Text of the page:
Krautreporter is aiming to create a trust funnel for membership businesses, including a step-by-step membership journey and a playbook for newsrooms that is based on this funnel. They will do so by using qualitative and quantitative audience data to develop a hypothesis on how to build trust, cluster members (i.e. value or activity), set up a measurement framework and create engagement activities. Krautreporter will also develop KPIs and run A/B tests to uncover what makes its readers happy and how they can be moved up from paying readers to ‘super users’.

Mérce, a reader-financed left-leaning news portal in Hungary

Mérce aims to develop the Mérce Activation Platform (MAP) that will serve as a combined editorial process management and customer relationship management (CRM) system. It seeks to empower its readers, editorial team, and network of bloggers and contributors to foster a more engaging relationship with its community. The MAP system will allow readers to suggest topics to be covered by the editorial team, access volunteering opportunities based on their preferences, provide feedback on articles, provide user-generated content and other information to the editorial team, utilize their personal networks for fundraising.”

Decât o Revistă, a Romanian journalism nonprofit focused on narrative storytelling and solutions journalism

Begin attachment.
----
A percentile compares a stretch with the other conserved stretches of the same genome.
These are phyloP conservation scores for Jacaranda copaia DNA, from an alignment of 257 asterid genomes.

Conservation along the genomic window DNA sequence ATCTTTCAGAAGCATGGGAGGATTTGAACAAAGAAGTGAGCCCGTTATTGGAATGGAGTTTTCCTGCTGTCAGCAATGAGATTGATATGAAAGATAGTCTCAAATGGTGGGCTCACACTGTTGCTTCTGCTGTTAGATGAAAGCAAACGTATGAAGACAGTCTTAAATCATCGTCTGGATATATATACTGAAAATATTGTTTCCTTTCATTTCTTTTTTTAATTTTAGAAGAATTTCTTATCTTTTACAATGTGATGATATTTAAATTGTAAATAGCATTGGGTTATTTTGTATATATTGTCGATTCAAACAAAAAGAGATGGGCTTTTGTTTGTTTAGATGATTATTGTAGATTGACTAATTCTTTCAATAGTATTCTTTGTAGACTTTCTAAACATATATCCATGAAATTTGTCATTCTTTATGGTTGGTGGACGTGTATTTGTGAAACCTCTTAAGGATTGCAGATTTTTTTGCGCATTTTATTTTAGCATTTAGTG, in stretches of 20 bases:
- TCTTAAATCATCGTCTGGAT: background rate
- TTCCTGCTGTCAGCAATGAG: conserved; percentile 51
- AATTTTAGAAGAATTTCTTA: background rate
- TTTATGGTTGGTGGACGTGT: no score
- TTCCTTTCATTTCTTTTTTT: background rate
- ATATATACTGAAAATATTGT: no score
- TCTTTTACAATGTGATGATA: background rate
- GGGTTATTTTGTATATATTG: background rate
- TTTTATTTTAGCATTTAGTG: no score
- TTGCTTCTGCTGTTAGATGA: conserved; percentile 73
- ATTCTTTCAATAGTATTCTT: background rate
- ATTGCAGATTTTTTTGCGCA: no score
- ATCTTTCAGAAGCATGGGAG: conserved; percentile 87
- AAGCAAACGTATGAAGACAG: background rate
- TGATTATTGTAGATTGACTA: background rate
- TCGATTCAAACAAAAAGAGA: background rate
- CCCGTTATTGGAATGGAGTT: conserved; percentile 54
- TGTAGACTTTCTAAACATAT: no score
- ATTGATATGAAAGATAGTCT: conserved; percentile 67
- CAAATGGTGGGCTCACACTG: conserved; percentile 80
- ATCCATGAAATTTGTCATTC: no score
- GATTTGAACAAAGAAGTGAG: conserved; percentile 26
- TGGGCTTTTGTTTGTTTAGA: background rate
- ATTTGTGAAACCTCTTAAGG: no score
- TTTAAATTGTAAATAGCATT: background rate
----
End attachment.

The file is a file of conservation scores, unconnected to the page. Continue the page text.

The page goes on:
DoR will employ two developers and create a members’ area on its website which can host exclusive content as well as conversations with reporters around stories they’re covering. They will also implement a CRM that will help them have a better overview of their community and manage communications to their community as well as experiment with tools to help its journalists manage their participatory projects.

Civio, a news and transparency nonprofit in Spain which lobbies the government for free access to information

Civio aims to build a community hub to aid participation and incorporate the expertise of their readers, with the goal of enabling its community to collaborate on stories, and to increase membership.

Clydesider, a local community magazine in Scotland

Clydesider will bring local individuals and organisations together to share skills, resources and knowledge. The magazine will set up pop-up Community Newsroom Hubs in each geographical area of West Dunbartonshire, running a citizen media training programme for its volunteers. Working with a range of community organisations, businesses and civic/political representatives it will then develop a solution-focused approach to reporting on ‘Our Big Issue’.

On Our Radar, a London-based nonprofit communications agency for “unheard communities”

On Our Radar will create a toolkit and a training package that allow mainstream media outlets to experiment with and replicate its approaches and different engagement methodologies, such as SMS/ voice platforms, hosting community conversations, using 3D printed phones to capture stories, and producing participatory documentaries narrated by community members. On Our Radar hopes to create a network of fellows and advisors who will help to shape the content of the toolkit, and create a training package to support media outlets to adopt engaged journalism techniques.